The code for working out LOS is below:

#include "stdafx.h"
#include "Pathfinder.h"
#include "Game.h"

#define PI 3.14159265

//Returns true if target is in line of sight
bool Pathfinder::LineOfSight(float startx, float starty, float endx, float endy)
{
	//Load tracer image
	if(!_isLoaded)
		Load("images/tracer.png");
	_tracer.SetPosition(startx, starty);

	//Get the angle between the start and end point
	float angle = GetAngle(startx, starty, endx, endy);

	//Calculate movement in x y coords depending on rotation
	float xvel = 1;
	float yvel = 1;
	if(angle >= 0 && angle < 90)	//q1
	{
		xvel = (angle/90);
		yvel = 1 - (angle/90);
	}
	if(angle >= 90 && angle < 180)	//q2
	{
		xvel = 1 - ((angle - 90)/90);
		yvel = 0 - ((angle - 90)/90);
	}
	else if(angle >= 180 && angle < 270) //q3
	{
		xvel = 0 - ((angle - 180)/90);
		yvel = ((angle - 180)/90) - 1;
	}
	else if (angle >= 270 && angle < 360) //q4
	{
		xvel = ((angle - 270)/90) - 1;
		yvel = ((angle - 270)/90);
	}

	float increment = 15;	//Distance traveled before sampling
	float error = 10;		//Max error when targeting end point
	
	//While tracer is not at goal
	while(((_tracer.GetPosition().x < endx - error) ||
		(_tracer.GetPosition().x > endx + error)) &&
		((_tracer.GetPosition().y < endy - error) ||
		(_tracer.GetPosition().y > endy + error)))
	{
		
		//Move the tracer to next sampling point
		_tracer.Move(xvel*(increment), yvel*(increment));
		if(_isLoaded)	//Draw tracer at this location
			Game::GetWindow().Draw(_tracer);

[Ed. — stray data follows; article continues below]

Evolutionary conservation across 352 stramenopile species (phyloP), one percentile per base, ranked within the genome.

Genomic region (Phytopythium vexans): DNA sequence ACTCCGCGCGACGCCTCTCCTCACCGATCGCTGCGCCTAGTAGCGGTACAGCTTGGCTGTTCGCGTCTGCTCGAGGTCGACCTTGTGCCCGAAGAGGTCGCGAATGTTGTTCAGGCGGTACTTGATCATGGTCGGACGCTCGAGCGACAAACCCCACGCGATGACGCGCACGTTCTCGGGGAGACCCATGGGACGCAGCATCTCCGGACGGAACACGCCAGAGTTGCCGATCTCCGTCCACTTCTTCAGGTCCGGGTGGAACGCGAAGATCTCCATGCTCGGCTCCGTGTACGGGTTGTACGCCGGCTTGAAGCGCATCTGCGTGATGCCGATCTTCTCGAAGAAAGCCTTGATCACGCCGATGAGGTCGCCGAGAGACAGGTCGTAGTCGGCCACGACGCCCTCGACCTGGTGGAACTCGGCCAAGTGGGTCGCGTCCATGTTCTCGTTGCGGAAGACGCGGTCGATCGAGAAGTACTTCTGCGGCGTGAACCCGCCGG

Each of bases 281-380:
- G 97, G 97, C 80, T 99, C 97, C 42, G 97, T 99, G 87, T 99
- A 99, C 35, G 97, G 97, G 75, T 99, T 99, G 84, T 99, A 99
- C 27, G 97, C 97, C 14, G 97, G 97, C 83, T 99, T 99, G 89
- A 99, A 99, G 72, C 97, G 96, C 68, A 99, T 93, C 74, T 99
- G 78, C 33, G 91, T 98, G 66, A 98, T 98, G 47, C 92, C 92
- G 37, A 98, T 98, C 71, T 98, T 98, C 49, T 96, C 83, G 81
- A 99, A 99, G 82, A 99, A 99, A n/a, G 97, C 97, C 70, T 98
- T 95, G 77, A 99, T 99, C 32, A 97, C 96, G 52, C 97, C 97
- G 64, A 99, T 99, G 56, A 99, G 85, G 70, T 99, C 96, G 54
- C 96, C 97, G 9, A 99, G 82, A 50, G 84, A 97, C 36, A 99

//Check if the tracer collides with a impassable
		//object on the tilemap
		if(Game::GetGOM().GetTileMap()->Collision(_tracer.GetPosition()))
		{
			return false;
		}
	}

	return true;

}

//Get angle between two points
float Pathfinder::GetAngle(float startx, float starty, float endx, float endy)
{
	float mX = endx;
	float mY = endy;

	mX = mX - startx;
	mY = mY - starty;
	
	return atan2(-mY,mX) * (180 / PI) + 90;
}

void Pathfinder::Load(std::string filename)
{
  if(_image.LoadFromFile(filename) == false)
  {
	_filename = "";
	_isLoaded = false;
  }
  else
  {
	_filename = filename;
	_tracer.SetImage(_image);
	_isLoaded = true;
  }
}

sf::Sprite Pathfinder::_tracer;
sf::Image Pathfinder::_image;
std::string Pathfinder::_filename;
bool Pathfinder::_isLoaded = false;

Choosing a dissertation topic...

22 February 2012 - 11:24 AM

Hey there forum,

I am currently studying a masters degree in Software Engineering, and I am struggling at the moment to decide what dissertation I should do. As I do not have a degree directly relevant to Games Programming (what I would like to do in the future) I wanted to pick a dissertation which would give me a good skill set for the gaming industry and would also look good on my CV to potential employers. I am currently deciding between two projects:

1) Develop a tank strategy game in C++. I currently have very little experience programming in C++ (only one year experience in C) so I believe this could be quite beneficial in order to learn the language that pretty much every games company wants you to program in. I of course would love to program in Java instead for the likes of an Android game as I have nearly five years of experience programming in Java, but it just doesn't seem to be in demand. The problem I see with this project is that it doesn't seem to be very interesting as a dissertation.

2) Develop a puzzle game in Java for Android distributed for free over the Android Market. The puzzle game would monitor how quickly a user can resize, drag and rotate objects around the touchscreen while attempting to solve the puzzles the game presents. The resultant data would then be sent back to a database over a wifi connection from the android device for analysis. The idea is that this data could be studied in order to figure out what a wide range of users find easy and quick to do on a touch screen, possibly resulting in a model which can be used in the future to influence good UI design. This project seems highly interesting, but my fear is that it may not develop valuable skills required in the real world for game development.

So I ask those who are already in the gaming industry; which should I choose? What would be more valuable for me and my potential future as a game developer?